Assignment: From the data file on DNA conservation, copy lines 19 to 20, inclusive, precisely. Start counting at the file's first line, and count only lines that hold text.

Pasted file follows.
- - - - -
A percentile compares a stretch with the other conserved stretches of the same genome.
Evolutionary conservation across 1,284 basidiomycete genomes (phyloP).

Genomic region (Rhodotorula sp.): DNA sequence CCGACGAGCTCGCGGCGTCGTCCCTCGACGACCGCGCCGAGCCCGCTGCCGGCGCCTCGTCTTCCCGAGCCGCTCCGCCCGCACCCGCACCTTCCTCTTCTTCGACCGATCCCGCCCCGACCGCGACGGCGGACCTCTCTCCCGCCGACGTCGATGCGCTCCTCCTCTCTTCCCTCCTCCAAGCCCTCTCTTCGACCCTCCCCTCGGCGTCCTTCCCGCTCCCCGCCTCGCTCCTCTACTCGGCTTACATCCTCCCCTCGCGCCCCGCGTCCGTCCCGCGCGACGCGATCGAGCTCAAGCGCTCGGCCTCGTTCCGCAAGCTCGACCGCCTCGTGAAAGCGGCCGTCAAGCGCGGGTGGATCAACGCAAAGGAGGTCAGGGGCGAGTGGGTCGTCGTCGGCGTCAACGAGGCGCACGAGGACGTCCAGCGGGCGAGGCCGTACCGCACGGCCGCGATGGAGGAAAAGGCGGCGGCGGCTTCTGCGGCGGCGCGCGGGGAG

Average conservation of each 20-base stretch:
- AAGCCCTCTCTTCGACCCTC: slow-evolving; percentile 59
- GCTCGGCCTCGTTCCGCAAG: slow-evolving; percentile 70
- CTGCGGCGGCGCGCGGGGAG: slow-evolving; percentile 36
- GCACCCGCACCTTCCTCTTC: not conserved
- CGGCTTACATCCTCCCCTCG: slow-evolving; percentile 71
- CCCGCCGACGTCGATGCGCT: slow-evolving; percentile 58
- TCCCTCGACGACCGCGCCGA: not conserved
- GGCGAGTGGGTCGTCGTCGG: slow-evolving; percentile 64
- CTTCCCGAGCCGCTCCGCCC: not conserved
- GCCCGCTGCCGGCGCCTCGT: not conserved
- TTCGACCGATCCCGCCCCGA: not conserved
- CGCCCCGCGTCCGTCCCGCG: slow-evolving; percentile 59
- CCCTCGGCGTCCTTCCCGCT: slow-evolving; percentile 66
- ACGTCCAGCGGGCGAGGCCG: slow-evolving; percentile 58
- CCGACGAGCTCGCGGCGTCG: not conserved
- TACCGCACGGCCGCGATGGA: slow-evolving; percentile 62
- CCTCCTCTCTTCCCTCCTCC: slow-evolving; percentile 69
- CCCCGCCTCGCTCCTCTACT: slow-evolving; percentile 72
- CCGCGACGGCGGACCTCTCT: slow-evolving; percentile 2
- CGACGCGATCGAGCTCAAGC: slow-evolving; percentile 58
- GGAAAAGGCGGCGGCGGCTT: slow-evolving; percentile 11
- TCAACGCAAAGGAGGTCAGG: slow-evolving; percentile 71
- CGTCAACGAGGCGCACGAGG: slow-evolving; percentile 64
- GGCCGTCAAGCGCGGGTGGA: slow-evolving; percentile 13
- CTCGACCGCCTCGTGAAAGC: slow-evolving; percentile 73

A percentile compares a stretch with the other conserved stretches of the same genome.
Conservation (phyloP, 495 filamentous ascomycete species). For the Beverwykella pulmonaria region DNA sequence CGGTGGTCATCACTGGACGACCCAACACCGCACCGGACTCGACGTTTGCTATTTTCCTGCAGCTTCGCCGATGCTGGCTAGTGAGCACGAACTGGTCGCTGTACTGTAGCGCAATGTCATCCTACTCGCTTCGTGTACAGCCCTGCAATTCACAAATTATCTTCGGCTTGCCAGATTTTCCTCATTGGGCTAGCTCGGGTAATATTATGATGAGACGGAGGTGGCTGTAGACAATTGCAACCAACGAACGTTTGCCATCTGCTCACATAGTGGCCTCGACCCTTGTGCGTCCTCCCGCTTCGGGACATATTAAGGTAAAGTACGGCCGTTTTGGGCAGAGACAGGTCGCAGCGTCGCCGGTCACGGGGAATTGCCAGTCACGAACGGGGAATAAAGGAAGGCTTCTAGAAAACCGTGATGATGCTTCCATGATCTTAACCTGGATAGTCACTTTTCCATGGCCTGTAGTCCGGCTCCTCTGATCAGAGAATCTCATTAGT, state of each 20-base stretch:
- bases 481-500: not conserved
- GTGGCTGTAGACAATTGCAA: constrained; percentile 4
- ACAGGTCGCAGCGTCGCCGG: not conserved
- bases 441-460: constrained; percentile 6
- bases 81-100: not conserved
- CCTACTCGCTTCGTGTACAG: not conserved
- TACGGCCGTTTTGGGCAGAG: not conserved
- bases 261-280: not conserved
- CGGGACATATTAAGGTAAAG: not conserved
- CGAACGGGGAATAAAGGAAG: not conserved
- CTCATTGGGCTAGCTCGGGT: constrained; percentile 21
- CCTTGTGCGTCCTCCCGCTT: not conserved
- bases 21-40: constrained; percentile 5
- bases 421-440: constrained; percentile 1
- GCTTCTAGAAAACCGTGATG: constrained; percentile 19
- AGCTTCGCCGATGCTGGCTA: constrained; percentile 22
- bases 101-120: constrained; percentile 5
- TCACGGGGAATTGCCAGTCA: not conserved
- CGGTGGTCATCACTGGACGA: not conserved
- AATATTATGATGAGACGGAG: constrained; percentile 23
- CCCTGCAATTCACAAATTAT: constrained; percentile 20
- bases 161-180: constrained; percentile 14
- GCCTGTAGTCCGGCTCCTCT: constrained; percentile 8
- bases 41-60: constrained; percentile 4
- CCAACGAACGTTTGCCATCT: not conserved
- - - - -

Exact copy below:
- CCGACGAGCTCGCGGCGTCG: not conserved
- TACCGCACGGCCGCGATGGA: slow-evolving; percentile 62